UL announces the 3DMark Steel Nomad benchmark for you to punish your rig with

A screenshot of the 3DMark Steel Nomad benchmark
(Image credit: UL Solutions)

UL Solutions, the makers of the ever popular 3DMark benchmarking software, has announced 3DMark Steel Nomad. It's set to replace the now aging Time Spy benchmark, and it's sure to bring even the best rigs to their knees, as any new 3Dmark software should!

Steel Nomad is a heavy non-ray tracing cross-platform benchmark. It will support DirectX 12 via Windows, but also macOS and iOS using Metal, Android using Vulkan, and Linux using Vulkan. So far, only three screenshots have been teased and they certainly look good. For now we don't have any information on the structure of the test(s), though a CPU test would seem likely.

Why doesn't Steel Nomad support ray tracing? Well, there are the Speed Way and Port Royal benchmarks for that. Despite the industry and Nvidia in particular shouting about ray tracing from the rooftops, enabling it still incurs a hefty performance hit, and mid-tier graphics cards don't yet have the horsepower to run ray traced games consistently, particularly at higher resolutions. Rasterization still matters, and a cutting edge benchmark suitable for graphics cards old and new is welcome.

As a long time, now-retired extreme overclocker, I have spent hundreds of hours and hundreds of liters of liquid nitrogen benchmarking 3DMark over the years. As older versions become increasingly CPU limited over time, overclockers will welcome Steel Nomad, provided it scales with GPU power. I might not dust off the dewar and ln2 pot, but I for one will definitely be spending a lot of hours running Steel Nomad when it launches.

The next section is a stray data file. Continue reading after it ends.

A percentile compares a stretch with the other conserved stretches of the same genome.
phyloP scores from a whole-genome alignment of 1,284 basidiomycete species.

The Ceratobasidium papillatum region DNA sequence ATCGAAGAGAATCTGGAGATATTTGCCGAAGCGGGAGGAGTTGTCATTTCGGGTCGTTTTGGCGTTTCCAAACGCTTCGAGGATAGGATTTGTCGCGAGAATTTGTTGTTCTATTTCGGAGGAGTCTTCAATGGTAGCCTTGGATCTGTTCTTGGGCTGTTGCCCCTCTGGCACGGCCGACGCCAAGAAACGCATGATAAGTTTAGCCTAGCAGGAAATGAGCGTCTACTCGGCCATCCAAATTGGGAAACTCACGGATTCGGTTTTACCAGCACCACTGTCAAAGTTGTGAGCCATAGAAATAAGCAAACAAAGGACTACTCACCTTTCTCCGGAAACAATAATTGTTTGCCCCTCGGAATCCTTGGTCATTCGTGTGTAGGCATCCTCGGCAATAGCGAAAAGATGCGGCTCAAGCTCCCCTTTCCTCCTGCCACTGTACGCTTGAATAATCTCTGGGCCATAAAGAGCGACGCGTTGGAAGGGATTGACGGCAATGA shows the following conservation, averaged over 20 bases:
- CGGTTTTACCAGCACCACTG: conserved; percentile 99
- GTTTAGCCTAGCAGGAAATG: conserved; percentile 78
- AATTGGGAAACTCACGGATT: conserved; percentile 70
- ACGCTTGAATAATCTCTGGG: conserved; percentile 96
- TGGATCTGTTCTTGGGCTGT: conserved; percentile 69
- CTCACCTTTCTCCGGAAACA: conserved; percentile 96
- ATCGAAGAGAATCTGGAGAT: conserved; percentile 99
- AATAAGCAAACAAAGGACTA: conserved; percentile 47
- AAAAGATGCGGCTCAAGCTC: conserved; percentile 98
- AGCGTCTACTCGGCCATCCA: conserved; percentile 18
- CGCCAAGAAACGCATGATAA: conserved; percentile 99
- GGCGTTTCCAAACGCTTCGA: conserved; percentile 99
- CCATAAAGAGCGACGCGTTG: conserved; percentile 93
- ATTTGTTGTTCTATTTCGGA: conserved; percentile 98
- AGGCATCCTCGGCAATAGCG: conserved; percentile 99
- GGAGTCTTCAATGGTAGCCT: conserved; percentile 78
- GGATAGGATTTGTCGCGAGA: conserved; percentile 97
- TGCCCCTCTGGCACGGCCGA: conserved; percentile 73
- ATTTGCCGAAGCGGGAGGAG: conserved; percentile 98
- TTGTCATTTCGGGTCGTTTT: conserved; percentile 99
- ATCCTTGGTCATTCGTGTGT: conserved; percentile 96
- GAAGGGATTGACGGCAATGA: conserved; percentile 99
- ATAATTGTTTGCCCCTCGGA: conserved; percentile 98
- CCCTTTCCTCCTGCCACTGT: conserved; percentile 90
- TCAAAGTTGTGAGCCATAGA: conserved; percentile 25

UL didn't announce a release date, pricing or video of the benchmark, so it might be a bit of a wait. Given Time Spy's enduring popularity—UL says there are over 42 million submitted results—there's little reason to doubt that Steel Nomad will become the benchmark for synthetic graphics card benchmarking. So to speak.


Best CPU for gaming: Top chips from Intel and AMD.
Best gaming motherboard: The right boards.
Best graphics card: Your perfect pixel-pusher awaits.
Best SSD for gaming: Get into the game first.

Chris Szewczyk
Hardware Writer

Chris' gaming experiences go back to the mid-nineties when he conned his parents into buying an 'educational PC' that was conveniently overpowered to play Doom and Tie Fighter. He developed a love of extreme overclocking that destroyed his savings despite the cheaper hardware on offer via his job at a PC store. To afford more LN2 he began moonlighting as a reviewer for VR-Zone before jumping the fence to work for MSI Australia. Since then, he's gone back to journalism, enthusiastically reviewing the latest and greatest components for PC & Tech Authority, PC Powerplay and currently Australian Personal Computer magazine and PC Gamer. Chris still puts far too many hours into Borderlands 3, always striving to become a more efficient killer.